A bomb hit my parents’ house
Almost 80% of buildings in Irpin have been destroyed: all schools, the hospital, clinics, civilian infrastructure. The city does not exist anymore. My parents’ house was hit by a bomb. The high rise where my relatives lived was hit as well. The yard of a friend’s house was hit three times. My home is destroyed as well. My elderly neighbors who lived on the second floor were shot, and the Russians just looted my apartment.
One of my relatives died in the territorial defense forces, and a few other people I knew were killed as well. By the way, my daughter-in-law was also in the territorial defense forces, and she even got a medal.
Instead of a post scriptum. February 2023
Last September I returned to Ukraine, but I had nowhere to live, so I moved my things to my friend’s shed, and went back to Budapest after a month. It was a difficult month: I walked a lot through the destroyed city and even recorded a little video. I watch it sometimes to have a good cry…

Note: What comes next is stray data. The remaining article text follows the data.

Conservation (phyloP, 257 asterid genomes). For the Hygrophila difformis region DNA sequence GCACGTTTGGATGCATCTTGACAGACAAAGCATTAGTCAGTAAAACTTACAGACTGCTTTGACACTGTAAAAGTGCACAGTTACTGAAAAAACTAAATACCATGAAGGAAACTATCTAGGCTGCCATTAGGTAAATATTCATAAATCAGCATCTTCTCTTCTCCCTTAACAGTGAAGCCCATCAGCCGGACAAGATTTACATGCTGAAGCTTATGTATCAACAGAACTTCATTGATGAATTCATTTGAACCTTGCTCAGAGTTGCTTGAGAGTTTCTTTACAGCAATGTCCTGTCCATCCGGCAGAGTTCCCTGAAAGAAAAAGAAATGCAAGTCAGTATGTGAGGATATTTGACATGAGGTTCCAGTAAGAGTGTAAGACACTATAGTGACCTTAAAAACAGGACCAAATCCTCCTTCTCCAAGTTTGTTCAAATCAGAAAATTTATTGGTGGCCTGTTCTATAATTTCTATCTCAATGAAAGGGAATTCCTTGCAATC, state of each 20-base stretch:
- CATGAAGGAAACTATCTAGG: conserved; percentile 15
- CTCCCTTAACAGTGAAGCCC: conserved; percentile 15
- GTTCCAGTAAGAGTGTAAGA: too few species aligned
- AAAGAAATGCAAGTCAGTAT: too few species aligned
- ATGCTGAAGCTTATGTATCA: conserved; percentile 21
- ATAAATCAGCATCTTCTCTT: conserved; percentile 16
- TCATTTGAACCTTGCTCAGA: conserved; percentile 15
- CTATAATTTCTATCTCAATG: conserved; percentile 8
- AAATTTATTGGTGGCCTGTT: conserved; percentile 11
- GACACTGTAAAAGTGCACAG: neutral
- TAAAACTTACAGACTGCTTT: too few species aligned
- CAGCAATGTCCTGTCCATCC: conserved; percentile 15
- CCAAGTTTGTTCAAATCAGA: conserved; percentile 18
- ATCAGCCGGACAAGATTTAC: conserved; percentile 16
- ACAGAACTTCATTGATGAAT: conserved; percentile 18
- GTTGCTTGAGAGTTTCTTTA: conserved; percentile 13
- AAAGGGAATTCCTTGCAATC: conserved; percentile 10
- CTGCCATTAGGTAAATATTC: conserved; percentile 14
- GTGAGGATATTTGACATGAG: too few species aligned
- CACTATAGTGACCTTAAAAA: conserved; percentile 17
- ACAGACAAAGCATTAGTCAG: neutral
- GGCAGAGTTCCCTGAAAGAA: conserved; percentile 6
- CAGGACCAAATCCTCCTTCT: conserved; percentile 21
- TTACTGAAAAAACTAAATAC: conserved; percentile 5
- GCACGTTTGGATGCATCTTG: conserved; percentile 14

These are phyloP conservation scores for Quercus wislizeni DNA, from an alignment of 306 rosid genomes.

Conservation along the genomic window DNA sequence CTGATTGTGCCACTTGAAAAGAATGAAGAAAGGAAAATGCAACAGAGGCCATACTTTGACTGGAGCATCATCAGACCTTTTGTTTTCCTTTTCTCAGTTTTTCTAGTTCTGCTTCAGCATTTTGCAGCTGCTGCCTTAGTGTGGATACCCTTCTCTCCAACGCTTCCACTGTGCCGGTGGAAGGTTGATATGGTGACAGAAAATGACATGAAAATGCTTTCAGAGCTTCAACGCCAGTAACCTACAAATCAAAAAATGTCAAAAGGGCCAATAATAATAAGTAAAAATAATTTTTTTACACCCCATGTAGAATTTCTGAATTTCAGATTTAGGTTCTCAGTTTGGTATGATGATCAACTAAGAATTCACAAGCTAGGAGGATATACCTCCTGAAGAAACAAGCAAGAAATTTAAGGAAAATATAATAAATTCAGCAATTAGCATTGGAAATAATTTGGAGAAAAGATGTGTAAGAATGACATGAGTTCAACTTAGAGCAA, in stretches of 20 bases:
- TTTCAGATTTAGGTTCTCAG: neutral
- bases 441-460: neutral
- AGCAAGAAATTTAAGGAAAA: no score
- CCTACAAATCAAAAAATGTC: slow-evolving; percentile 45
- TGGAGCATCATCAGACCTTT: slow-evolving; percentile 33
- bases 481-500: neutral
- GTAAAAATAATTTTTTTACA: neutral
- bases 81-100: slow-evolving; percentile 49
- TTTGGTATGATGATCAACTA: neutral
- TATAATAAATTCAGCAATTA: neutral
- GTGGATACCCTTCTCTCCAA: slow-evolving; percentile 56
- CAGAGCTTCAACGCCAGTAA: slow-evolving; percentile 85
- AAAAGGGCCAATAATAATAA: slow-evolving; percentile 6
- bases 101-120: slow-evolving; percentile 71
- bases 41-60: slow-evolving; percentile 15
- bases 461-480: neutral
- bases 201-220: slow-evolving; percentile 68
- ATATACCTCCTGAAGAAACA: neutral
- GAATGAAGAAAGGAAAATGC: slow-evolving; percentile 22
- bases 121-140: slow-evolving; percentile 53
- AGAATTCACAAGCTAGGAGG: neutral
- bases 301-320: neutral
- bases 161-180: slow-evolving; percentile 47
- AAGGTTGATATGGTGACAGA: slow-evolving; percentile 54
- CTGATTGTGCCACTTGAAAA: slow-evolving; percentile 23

Many of my friends and relatives find themselves in the same situations. The house of Irina Anasenkova (a member of our community) was bombed, and the Russists came to her mother’s place (she lives in Bucha), defecated there and stole her things.
At the same time, many people who evacuated came back. Overall, the community lost approximately 15% of the membership. But these numbers are misleading: people come and go; Irpin often experiences power outages. Those who have a place to wait it out are not returning yet. I live off my daughter. My pension in Ukraine is 2200 hrn (~60 USD), and I cannot find a job here because of my age. My daughter hosts some other people from Irpin: there are seven of us in total.
I try to help the community as much as I can: I coordinate the work of volunteers who distribute food and clothing. And I go to Irpin for short amounts of time. The community continues to work. We have two chairs: me and Irina Kaygorodova. She went to Israel, but came back. On major holidays we get up to 30 people. Of course, it is difficult because of the power outages. One time we came, and then the lights went out. Our community center is on the ground floor. We lit the candles, but there were no windows, and it was hard to breathe. Our members are elderly, so we said a prayer, made a kiddush, and went home. But we get support from larger communities: Zhitomyr, Dnipro.
It is a little scary to come back now, although I get daily calls from my friends. They have gotten used to the sirens, and just walk the streets, not paying attention to the air raid alerts. But you don’t know where and when a shell will fall. I shudder when I think about my September trip. Now when I come, I try not to walk the street: hold the celebration and come back.